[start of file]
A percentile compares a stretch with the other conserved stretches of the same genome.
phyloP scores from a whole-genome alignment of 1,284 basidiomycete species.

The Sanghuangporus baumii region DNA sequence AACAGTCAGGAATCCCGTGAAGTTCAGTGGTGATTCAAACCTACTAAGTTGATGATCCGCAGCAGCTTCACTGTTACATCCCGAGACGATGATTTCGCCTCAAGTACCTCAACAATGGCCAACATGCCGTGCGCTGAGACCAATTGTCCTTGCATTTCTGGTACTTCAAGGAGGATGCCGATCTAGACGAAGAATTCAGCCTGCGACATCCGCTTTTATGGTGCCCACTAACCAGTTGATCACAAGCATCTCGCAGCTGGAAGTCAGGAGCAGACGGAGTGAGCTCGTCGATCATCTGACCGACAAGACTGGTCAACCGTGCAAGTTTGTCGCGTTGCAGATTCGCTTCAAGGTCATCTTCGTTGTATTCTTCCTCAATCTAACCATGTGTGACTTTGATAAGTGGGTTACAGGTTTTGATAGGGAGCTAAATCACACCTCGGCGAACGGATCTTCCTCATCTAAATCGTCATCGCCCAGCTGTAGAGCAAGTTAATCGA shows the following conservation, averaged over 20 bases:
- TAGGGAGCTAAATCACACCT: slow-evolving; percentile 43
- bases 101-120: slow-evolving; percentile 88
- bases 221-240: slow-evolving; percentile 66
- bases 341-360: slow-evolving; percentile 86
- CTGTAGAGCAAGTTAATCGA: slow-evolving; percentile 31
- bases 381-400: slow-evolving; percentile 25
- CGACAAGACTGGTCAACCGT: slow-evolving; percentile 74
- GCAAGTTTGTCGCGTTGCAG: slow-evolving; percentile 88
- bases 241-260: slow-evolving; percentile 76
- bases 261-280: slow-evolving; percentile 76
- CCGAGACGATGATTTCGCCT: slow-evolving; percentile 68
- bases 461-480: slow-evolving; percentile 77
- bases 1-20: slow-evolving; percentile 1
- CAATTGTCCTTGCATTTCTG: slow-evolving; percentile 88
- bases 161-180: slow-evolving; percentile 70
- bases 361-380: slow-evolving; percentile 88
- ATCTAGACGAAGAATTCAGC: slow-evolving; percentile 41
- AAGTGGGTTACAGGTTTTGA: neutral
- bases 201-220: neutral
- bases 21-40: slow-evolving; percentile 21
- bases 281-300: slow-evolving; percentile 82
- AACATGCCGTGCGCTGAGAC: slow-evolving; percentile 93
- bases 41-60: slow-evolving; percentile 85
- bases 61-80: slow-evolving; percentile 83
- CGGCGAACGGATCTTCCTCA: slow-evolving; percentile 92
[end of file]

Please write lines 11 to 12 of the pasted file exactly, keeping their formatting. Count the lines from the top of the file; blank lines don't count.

- GCAAGTTTGTCGCGTTGCAG: slow-evolving; percentile 88
- bases 241-260: slow-evolving; percentile 76